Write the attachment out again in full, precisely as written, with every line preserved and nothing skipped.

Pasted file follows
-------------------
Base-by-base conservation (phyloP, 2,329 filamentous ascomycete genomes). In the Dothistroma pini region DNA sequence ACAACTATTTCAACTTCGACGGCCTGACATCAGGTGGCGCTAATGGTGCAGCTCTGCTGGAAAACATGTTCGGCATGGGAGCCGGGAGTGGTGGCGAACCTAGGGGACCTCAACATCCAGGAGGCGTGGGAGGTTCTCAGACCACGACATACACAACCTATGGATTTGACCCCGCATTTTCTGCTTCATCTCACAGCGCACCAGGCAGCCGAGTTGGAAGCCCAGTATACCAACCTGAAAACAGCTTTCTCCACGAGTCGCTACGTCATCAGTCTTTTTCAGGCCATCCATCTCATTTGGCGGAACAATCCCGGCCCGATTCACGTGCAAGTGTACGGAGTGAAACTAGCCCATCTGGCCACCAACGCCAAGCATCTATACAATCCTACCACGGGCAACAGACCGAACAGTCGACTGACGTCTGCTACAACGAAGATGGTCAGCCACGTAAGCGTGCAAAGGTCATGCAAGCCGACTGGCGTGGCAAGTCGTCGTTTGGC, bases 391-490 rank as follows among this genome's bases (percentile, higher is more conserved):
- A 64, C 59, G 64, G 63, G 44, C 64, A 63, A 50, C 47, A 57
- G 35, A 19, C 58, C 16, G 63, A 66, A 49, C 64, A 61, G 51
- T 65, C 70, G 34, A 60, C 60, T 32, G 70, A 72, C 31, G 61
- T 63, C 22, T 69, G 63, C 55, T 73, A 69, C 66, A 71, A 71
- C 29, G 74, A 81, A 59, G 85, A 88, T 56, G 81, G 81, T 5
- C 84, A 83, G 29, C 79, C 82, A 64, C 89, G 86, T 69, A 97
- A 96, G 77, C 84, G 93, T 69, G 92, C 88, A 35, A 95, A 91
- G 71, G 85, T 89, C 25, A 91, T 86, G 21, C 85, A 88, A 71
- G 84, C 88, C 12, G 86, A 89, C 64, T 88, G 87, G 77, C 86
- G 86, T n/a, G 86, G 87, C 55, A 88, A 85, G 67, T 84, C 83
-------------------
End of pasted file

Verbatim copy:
Base-by-base conservation (phyloP, 2,329 filamentous ascomycete genomes). In the Dothistroma pini region DNA sequence ACAACTATTTCAACTTCGACGGCCTGACATCAGGTGGCGCTAATGGTGCAGCTCTGCTGGAAAACATGTTCGGCATGGGAGCCGGGAGTGGTGGCGAACCTAGGGGACCTCAACATCCAGGAGGCGTGGGAGGTTCTCAGACCACGACATACACAACCTATGGATTTGACCCCGCATTTTCTGCTTCATCTCACAGCGCACCAGGCAGCCGAGTTGGAAGCCCAGTATACCAACCTGAAAACAGCTTTCTCCACGAGTCGCTACGTCATCAGTCTTTTTCAGGCCATCCATCTCATTTGGCGGAACAATCCCGGCCCGATTCACGTGCAAGTGTACGGAGTGAAACTAGCCCATCTGGCCACCAACGCCAAGCATCTATACAATCCTACCACGGGCAACAGACCGAACAGTCGACTGACGTCTGCTACAACGAAGATGGTCAGCCACGTAAGCGTGCAAAGGTCATGCAAGCCGACTGGCGTGGCAAGTCGTCGTTTGGC, bases 391-490 rank as follows among this genome's bases (percentile, higher is more conserved):
- A 64, C 59, G 64, G 63, G 44, C 64, A 63, A 50, C 47, A 57
- G 35, A 19, C 58, C 16, G 63, A 66, A 49, C 64, A 61, G 51
- T 65, C 70, G 34, A 60, C 60, T 32, G 70, A 72, C 31, G 61
- T 63, C 22, T 69, G 63, C 55, T 73, A 69, C 66, A 71, A 71
- C 29, G 74, A 81, A 59, G 85, A 88, T 56, G 81, G 81, T 5
- C 84, A 83, G 29, C 79, C 82, A 64, C 89, G 86, T 69, A 97
- A 96, G 77, C 84, G 93, T 69, G 92, C 88, A 35, A 95, A 91
- G 71, G 85, T 89, C 25, A 91, T 86, G 21, C 85, A 88, A 71
- G 84, C 88, C 12, G 86, A 89, C 64, T 88, G 87, G 77, C 86
- G 86, T n/a, G 86, G 87, C 55, A 88, A 85, G 67, T 84, C 83